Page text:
Long Sermons

Back in the 1800’s, especially before Lincoln’s War, it was common for preachers to speak for over an hour. Two hours was common according to one book I read. I am not sure that most people can handle that long of a lesson these days. Most people watch television. Television has 30 minute and 60 minute programs. Even those times are subdivided into smaller segments by commercials. With the obvious exception of movies most people are not used to having very long attention spans.

We have heard a few preachers lately that have been rather long. One went for an hour and one went for an hour and a half. The one that preached for an hour had about three hours worth of material. The sad part is that because he had so much information he had to edit it as he went to try to fit his lesson in the allotted time. He put all that information in to his lesson because he thought it was important. I wonder if he ever goes back and fills everyone in on what they missed? He had a time limit and had no choice. Of course the simple solution is to create three lessons. That way nothing gets missed or skipped. If what one has to say is important enough to put in a lesson, then would it not be wise to be sure that those who you wish to hear the information actually get to hear it? Break those lessons up into shorter ones.

The preacher that went for an hour and a half had no time limit. The problem with his lesson was that he covered so much ground that by the end of the first hour I was thinking, “How did he get on this subject?” He had started elsewhere. I was under the impression that he had intended to speak on a subject that he was not covering at about the hour mark. In other words his lesson was so long with so much varied material that even those of us who were trying to follow him were unable to do so.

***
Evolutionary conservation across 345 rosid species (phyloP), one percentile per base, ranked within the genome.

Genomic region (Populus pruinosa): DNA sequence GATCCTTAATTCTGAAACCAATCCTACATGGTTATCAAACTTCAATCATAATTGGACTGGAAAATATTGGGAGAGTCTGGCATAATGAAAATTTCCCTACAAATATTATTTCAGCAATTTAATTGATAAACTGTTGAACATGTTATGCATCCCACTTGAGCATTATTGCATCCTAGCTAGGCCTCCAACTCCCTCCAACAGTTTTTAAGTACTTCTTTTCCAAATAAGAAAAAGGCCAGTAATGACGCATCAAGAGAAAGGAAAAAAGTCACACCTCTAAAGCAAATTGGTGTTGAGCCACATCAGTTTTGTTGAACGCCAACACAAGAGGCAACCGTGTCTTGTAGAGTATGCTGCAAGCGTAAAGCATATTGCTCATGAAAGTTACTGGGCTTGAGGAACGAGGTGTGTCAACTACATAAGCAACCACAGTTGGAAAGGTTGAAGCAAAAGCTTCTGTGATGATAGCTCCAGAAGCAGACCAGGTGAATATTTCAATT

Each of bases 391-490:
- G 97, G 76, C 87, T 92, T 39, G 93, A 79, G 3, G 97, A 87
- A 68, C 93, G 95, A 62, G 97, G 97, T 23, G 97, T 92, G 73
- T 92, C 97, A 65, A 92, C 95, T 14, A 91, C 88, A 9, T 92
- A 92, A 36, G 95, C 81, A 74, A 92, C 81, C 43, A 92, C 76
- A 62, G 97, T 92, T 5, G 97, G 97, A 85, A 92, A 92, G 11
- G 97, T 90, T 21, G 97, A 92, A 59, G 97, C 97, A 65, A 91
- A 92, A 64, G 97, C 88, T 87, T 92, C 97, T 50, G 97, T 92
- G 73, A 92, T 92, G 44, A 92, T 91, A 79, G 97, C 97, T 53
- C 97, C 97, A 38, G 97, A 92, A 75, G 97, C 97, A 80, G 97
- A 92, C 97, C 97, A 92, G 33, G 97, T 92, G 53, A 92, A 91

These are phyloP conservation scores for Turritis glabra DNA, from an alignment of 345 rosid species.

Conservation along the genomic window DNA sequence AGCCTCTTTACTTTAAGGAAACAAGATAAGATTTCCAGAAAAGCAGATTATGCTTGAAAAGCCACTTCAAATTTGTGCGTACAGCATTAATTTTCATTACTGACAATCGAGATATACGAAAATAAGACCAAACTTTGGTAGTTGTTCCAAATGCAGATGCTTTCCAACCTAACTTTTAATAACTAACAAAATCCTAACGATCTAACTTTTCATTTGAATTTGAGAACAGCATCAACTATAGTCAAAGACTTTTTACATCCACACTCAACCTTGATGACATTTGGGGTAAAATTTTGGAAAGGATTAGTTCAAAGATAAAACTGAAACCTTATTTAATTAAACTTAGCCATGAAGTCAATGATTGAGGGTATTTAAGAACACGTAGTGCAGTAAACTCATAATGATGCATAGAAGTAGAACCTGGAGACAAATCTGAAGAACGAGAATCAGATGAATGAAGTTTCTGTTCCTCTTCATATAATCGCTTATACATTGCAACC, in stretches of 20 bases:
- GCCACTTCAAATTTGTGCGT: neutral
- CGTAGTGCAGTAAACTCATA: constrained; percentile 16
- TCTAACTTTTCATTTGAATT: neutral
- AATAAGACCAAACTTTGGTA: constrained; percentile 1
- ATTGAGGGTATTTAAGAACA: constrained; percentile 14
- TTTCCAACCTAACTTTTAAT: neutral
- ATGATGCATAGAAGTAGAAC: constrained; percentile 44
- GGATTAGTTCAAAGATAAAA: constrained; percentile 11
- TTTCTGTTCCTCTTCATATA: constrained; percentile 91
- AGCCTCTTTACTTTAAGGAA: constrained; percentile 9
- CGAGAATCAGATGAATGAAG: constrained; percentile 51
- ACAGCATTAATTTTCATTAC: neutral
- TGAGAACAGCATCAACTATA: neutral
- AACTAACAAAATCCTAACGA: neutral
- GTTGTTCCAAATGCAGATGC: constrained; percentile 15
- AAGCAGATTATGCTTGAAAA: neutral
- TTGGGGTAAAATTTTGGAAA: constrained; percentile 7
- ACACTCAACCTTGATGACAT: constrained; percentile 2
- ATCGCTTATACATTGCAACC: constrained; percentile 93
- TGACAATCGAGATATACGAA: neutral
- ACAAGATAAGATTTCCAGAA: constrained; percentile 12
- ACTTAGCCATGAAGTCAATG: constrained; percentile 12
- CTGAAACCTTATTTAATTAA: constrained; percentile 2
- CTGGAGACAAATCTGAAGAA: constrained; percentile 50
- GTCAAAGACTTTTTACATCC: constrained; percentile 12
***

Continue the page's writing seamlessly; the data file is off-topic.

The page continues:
Both of the preachers speak regularly. I know that one of them was trained in a major denomination’s school. One of the Bible department teachers at the Christian school I attended had a 3 point rule. For some speakers that would probably be a nice guideline and a welcome aid to those listening.

Probably the best thing to do overall is look at what one has to say and subdivide it down into segments that might take thirty minutes. That way there is room for ad-libbing, adding comments and even going on a rabbit trail or two. Just be careful not to let the additions make it into an hour plus lesson!

I knew one elder at a church that said if it couldn’t be said in 15 or 20 minutes then it was too much. I think that is an extreme on the short side, but he had a point.


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